US to crack down on financial firms that help Russia buy military supplies

US to crack down on financial firms that help Russia buy military supplies

The Biden administration plans to crack down on banks and financial services companies that help Russia evade tough sanctions over access to technology and military equipment that aids its war against Ukraine, senior officials say of administration.

The move, to be announced Friday, comes after U.S. attempts to restrict Russia’s access to supplies it needs to build more missiles and other weapons proved unsuccessful.

The United States and Europe have imposed strict sanctions on Russia over the past two years. But an illicit network of traders and smugglers, working with the help of shadowy financial firms, is helping Russia access the banned goods it needs to replenish its military arsenal.

Moscow’s intelligence services and the Defense Ministry have turned to networks that facilitate Russia’s access to banned materials by exporting them to other countries from where they can be transported more easily to Russia. This gave Russia access to critical technologies that could help its military.

Finding new ways to limit Russia’s ability to replenish its military supplies is increasingly important as Western aid to Ukraine dries up.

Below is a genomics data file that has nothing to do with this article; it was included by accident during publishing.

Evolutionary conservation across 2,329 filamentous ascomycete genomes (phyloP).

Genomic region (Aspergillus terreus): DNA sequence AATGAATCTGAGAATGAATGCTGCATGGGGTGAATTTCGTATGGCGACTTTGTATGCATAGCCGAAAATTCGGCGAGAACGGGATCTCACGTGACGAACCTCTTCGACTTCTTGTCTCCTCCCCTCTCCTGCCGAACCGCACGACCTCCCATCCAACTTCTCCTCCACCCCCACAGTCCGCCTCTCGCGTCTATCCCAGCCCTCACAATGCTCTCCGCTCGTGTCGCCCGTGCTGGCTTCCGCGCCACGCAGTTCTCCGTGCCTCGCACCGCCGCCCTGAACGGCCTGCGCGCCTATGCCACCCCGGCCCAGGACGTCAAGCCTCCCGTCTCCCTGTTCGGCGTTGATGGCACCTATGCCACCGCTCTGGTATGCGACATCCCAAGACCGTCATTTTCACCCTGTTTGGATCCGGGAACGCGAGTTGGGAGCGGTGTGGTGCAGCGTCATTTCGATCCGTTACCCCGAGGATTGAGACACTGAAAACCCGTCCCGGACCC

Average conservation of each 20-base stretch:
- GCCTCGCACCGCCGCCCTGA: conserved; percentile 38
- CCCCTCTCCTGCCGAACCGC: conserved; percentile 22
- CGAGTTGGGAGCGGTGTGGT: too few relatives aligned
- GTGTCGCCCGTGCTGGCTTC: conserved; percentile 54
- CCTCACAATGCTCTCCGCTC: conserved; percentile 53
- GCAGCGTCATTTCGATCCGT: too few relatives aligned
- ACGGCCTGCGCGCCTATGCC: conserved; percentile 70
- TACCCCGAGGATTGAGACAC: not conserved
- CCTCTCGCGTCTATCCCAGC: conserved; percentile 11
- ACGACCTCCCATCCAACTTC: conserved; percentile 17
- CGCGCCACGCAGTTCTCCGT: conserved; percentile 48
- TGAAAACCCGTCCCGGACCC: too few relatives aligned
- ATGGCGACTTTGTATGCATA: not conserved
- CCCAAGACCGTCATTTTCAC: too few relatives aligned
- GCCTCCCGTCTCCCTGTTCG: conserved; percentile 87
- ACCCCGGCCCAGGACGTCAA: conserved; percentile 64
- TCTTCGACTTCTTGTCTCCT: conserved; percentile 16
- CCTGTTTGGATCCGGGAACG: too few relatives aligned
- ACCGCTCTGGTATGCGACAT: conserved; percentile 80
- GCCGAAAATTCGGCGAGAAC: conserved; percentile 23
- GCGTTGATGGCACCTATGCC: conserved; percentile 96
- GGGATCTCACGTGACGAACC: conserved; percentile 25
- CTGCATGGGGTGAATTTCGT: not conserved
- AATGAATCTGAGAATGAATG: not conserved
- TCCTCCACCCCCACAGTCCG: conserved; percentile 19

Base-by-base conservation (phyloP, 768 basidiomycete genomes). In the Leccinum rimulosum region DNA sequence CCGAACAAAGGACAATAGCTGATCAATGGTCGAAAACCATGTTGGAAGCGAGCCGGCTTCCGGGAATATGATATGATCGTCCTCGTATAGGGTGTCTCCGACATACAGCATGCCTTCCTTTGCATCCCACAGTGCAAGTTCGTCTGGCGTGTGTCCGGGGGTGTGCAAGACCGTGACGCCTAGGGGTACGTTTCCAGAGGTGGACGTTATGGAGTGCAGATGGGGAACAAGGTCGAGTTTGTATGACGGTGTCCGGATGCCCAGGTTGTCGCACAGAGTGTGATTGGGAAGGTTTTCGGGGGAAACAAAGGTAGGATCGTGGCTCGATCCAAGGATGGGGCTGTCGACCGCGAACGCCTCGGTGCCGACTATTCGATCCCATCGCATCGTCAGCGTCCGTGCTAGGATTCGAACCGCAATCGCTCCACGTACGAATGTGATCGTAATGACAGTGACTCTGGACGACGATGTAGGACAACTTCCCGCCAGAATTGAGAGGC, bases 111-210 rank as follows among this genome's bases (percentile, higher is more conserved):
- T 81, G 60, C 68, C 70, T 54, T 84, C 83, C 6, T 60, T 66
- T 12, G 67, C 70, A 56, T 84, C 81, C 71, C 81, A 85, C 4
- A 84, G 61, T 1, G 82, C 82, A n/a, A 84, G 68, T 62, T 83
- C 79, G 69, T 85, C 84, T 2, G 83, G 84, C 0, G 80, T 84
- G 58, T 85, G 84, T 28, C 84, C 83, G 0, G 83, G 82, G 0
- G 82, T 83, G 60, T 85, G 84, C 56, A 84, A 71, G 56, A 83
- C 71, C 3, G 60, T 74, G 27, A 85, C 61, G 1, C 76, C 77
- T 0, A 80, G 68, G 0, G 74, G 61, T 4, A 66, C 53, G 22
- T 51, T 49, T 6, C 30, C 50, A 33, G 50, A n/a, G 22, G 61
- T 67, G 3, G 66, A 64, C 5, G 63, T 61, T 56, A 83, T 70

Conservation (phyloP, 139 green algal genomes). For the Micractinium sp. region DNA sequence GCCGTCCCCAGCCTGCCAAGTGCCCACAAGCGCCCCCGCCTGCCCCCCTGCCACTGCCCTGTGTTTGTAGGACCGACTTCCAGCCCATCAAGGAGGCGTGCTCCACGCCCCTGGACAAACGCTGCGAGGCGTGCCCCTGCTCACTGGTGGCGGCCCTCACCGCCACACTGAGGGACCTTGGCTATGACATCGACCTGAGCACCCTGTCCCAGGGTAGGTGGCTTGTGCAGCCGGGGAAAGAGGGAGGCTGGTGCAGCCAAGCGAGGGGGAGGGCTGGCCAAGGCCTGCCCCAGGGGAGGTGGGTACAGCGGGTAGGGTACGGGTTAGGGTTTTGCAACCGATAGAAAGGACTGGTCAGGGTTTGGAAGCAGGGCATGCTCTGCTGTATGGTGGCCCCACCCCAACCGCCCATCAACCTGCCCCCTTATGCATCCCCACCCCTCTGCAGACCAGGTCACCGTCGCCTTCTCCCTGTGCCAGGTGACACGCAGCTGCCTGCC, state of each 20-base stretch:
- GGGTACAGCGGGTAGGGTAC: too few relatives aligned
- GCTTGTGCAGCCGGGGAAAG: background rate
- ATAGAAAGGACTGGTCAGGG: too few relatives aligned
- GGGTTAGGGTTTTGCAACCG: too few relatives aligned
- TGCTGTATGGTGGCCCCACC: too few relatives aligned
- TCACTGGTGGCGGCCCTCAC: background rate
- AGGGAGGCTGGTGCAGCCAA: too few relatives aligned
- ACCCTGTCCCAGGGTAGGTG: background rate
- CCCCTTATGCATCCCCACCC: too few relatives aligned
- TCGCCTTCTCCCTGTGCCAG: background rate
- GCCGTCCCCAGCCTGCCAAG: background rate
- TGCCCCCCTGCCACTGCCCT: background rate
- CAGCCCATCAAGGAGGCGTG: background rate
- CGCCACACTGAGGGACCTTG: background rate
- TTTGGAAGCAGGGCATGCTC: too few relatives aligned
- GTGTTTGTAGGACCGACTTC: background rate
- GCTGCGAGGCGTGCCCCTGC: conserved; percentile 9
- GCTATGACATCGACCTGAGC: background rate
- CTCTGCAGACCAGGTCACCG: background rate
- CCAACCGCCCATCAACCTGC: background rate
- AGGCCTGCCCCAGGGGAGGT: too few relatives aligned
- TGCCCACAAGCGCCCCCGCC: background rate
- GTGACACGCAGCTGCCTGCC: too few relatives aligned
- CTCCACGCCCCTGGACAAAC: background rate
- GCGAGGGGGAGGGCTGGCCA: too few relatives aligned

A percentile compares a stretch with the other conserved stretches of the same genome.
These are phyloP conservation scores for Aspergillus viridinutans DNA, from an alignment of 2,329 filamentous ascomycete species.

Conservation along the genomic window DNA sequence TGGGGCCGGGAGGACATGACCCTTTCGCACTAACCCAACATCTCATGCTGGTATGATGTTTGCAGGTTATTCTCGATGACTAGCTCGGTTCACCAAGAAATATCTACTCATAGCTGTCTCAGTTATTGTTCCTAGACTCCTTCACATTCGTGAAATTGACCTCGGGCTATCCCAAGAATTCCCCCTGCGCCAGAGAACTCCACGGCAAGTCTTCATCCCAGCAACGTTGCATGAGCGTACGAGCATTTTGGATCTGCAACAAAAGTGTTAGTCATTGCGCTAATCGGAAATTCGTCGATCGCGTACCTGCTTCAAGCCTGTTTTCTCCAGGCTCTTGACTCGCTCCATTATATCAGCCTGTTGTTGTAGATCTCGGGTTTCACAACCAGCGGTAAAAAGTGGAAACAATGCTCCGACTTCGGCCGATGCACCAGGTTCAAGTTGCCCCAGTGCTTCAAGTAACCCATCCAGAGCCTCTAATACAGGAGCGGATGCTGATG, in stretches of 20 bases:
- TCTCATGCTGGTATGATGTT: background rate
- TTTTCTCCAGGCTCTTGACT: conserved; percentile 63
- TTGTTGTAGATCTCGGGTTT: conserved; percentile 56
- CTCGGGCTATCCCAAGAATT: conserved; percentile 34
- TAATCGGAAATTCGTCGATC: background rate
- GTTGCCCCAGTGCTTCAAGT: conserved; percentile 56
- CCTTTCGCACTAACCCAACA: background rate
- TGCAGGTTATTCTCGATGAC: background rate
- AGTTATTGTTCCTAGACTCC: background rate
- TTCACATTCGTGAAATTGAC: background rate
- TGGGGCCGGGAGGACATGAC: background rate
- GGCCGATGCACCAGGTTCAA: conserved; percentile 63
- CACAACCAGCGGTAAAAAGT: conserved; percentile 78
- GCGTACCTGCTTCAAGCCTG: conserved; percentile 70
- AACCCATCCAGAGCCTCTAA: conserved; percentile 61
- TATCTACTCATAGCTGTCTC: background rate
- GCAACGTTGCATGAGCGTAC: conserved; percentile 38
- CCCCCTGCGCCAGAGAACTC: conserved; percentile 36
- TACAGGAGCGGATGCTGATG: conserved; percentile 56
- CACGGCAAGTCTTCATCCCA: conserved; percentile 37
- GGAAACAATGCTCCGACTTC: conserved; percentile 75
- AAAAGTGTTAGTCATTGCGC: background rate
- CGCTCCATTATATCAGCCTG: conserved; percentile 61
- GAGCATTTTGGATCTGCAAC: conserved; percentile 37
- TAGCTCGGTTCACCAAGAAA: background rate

On Friday, President Biden will sign an executive order giving the Treasury Department the authority to impose sanctions on banks and other financial institutions that authorize these transactions and allow smugglers to get paid. Senior administration officials described the new powers as a tool that would allow the United States to throw sand into the gears of Russia’s military-industrial complex.

Western financial institutions have mostly stopped doing business with Russia. But administration officials said they expected the threat of new sanctions would encourage U.S. and European financial firms to pressure banks in other countries to stay away Russian smuggling projects.

U.S. and European officials have already worked with banks to develop an alert system to warn governments of possible sanctions violations. As early as September, American banks had alerted the American government to 400 suspicious transactions.

The Biden administration relies heavily on the private sector to control its sanctions program.

This week, he announced that he would require shipping insurers and financial services companies to more rigorously enforce the price cap that the Group of Seven countries imposed on Russian oil exports by collecting additional documents on the content and prices for oil shipments.

As part of this strengthened policy, other players in the energy trading supply chain will need to be prepared to provide more information on soft costs, such as shipping fees, that traders have inflated to hide the higher prices paid for Russian oil. oil.

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David B.Otero

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